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PostSubject: vb script 2   vb script 2 Icon_minitimeMon Nov 22, 2010 10:23 am

Conditional Constructs
Conditional Constructs execute statements or repeat certain set of statements based on conditions.
The following conditional constructs are available in VBScript
• If – Then –Else
• Select Case
If – Then – Else Construct
The If – Then- Else Construct is used to evaluate whether a condition is true or false and depending on the result, to specify one or more statements to execute. Usually the condition is an expression that uses a comparison operator to compare one value or variable with another. The If- Then – Else statements can be nested to as many levels as needed.
For example:
Sub ReportValue(value)If value = 0 ThenMsgBox valueElseIf value = 1 ThenMsgBox valueElseIf value = 2 thenMsgbox valueElseMsgbox "Value out of range!"End If

You can add as many ElseIf clauses as you need to provide alternative choices. Extensive use of the ElseIf clauses often becomes cumbersome. A better way to choose between several alternatives is the Select Case statement.

Select Case Construct

The Select-Case structure is an alternative to If Then Else for selectively executing one block of statements from among multiple blocks of statements. The Select Case Construct makes code more efficient and readable.

A Select Case structure works with a single test expression that is evaluated once, at the top of the structure. The result of the expression is then compared with the values for each Case in the structure. If there is a match, the block of statements associated with that Case is executed.

For example:

Select Case Document.Form1.CardType.Options(SelectedIndex).Text

Case "MasterCard"



Case "Visa"



Case "American Express"



Case Else DisplayUnknownImage PromptAgain

End Select

Iterative Constructs
Looping allows to run a group of statements repeatedly. The loop is repeated based on a condition. The loop runs as long as the condition is true. The following looping constructs are available in VBScript.
• Do – Loop

• While – Wend

• For – Next
Do – Loop
Do – Loop statements are used to execute a block of statements based on a condition. The statements are repeated either while a condition is true or until a condition becomes true. While Keyword can be used to check a condition in a Do – Loop construct. The condition can be checked before entering into the loop or after the loop has run at least once.
The basic difference between a “Do while – Loop” and “Do - Loop while” is that the previous one gets executed only when the condition in the while statement holds true where as a “Do – Loop while” gets executed atleast once, because the condition in the while statement gets checked at the end of the first iteration.
While – Wend

The While...Wend statement is provided in VBScript for those who are familiar with its usage. However, because of the lack of flexibility in while...wend, it is recommended that you use Do...Loop instead.
The For-Next loop can be used to run a block of statements a specific number of times. For loops use a counter variable whose value is increased or decreased with each repetition of the loop. The Step Keyword is used to increase or decrease the counter variable by the value that is specified along with it. The For-Next statement can be terminated before the counter reaches its end value by using the Exit For statement.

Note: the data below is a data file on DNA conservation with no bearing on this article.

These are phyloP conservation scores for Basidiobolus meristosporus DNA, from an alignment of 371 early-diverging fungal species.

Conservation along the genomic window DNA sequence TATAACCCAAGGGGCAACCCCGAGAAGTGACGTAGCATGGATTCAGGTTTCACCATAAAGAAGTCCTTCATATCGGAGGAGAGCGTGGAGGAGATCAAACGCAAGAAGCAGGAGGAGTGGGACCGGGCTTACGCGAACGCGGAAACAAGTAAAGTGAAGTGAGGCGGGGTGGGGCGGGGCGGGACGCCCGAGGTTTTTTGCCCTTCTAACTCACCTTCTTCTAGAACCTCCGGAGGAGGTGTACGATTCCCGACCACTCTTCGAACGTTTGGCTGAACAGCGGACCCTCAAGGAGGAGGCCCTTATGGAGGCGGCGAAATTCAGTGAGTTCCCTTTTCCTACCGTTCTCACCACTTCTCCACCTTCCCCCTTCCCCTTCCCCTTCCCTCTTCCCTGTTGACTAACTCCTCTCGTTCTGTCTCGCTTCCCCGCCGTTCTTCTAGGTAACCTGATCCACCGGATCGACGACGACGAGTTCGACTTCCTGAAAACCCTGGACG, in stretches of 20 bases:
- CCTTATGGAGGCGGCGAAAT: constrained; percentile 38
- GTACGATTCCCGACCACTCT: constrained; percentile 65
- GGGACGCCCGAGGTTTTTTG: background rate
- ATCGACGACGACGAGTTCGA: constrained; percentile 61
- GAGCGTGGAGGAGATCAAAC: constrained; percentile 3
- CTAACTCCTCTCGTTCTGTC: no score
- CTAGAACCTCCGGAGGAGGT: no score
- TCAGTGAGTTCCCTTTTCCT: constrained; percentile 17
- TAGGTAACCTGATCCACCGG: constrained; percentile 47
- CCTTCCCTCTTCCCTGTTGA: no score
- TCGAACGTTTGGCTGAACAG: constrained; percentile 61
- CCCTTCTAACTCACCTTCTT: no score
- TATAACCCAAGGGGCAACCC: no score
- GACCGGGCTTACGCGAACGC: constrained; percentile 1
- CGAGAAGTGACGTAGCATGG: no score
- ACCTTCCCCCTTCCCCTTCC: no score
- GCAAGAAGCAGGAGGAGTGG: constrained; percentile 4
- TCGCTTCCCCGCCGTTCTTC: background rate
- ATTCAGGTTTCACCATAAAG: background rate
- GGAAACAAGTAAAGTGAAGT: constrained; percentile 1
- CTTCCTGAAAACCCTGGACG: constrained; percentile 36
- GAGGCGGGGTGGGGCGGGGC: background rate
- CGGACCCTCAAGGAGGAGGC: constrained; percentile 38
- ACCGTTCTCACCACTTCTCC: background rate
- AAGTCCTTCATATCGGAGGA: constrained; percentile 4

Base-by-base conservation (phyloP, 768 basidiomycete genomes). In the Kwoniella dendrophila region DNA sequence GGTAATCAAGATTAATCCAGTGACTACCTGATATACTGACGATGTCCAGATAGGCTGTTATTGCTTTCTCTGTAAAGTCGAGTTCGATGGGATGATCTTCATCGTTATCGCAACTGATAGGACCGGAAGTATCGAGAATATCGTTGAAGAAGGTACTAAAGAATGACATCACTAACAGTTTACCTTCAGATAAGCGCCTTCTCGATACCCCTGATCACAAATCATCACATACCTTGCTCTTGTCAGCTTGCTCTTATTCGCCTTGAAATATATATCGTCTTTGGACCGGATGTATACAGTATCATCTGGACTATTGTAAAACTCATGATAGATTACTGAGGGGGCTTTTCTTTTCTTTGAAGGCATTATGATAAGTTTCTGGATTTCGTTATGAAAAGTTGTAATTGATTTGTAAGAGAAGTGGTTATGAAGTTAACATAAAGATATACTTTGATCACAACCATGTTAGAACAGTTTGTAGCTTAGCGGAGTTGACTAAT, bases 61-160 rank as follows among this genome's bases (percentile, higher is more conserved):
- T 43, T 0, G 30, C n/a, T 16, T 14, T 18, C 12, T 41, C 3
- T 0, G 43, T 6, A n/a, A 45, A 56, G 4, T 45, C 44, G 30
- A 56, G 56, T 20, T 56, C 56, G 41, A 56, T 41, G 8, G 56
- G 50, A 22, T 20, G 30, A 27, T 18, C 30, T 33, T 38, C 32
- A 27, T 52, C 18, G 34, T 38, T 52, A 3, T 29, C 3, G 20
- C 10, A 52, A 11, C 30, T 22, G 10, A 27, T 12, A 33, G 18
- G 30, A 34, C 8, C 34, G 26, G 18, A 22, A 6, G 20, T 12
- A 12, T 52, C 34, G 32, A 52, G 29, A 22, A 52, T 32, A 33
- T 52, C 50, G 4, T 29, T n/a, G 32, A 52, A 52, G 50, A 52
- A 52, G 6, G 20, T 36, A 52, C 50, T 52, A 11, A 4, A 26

For example:
Dim j, total
For j = 2 To 10 Step 2

total = total + j

MsgBox "The total is " & total

An array is a contiguous area in the memory referred to by a common name. It is a series of variables having the same data type. Arrays are used to store related data values. VBScript allows you to store a group of common values together in the same location. These values can be accessed with their reference numbers.

An array is made up of two parts, the array name and the array subscript. The subscript indicates the highest index value for the elements within the array. Each element of an array has a unique identifying index number by which it can be referenced. VBScript creates zero based arrays where the first element of the array has an index value of zero.
Declaring Arrays
An array must be declared before it can be used. Depending upon the accessibility, arrays are of two types:
• Local Arrays

A local array is available only within the function or procedure, where it is declared.

• Global Arrays

A global array is an array that can be used by all functions and procedures. It is declared at the beginning of the VBScript Code.

The Dim statement is used to declare arrays. The syntax for declaring an array is as follows:

Dim ArrayName(subscriptvalue)

Where, ArrayName is the unique name for the array and SubscriptValue is a numeric value that indicates the number of elements in the array dimension within the array.


Dim No_Passengers(3)

The No_Passengers can store 4 values.
Assigning values to the array
No_Passengers(0) = 1
No_Passengers(1) = 2

No_Passengers(2) = 3

No_Passengers(3) = 4
Static and Dynamic Arrays:
VBScript provides flexibility for declaring arrays as static or dynamic.

A static array has a specific number of elements. The size of a static array cannot be altered at run time.

A dynamic array can be resized at any time. Dynamic arrays are useful when size of the array cannot be determined. The array size can be changed at run time.

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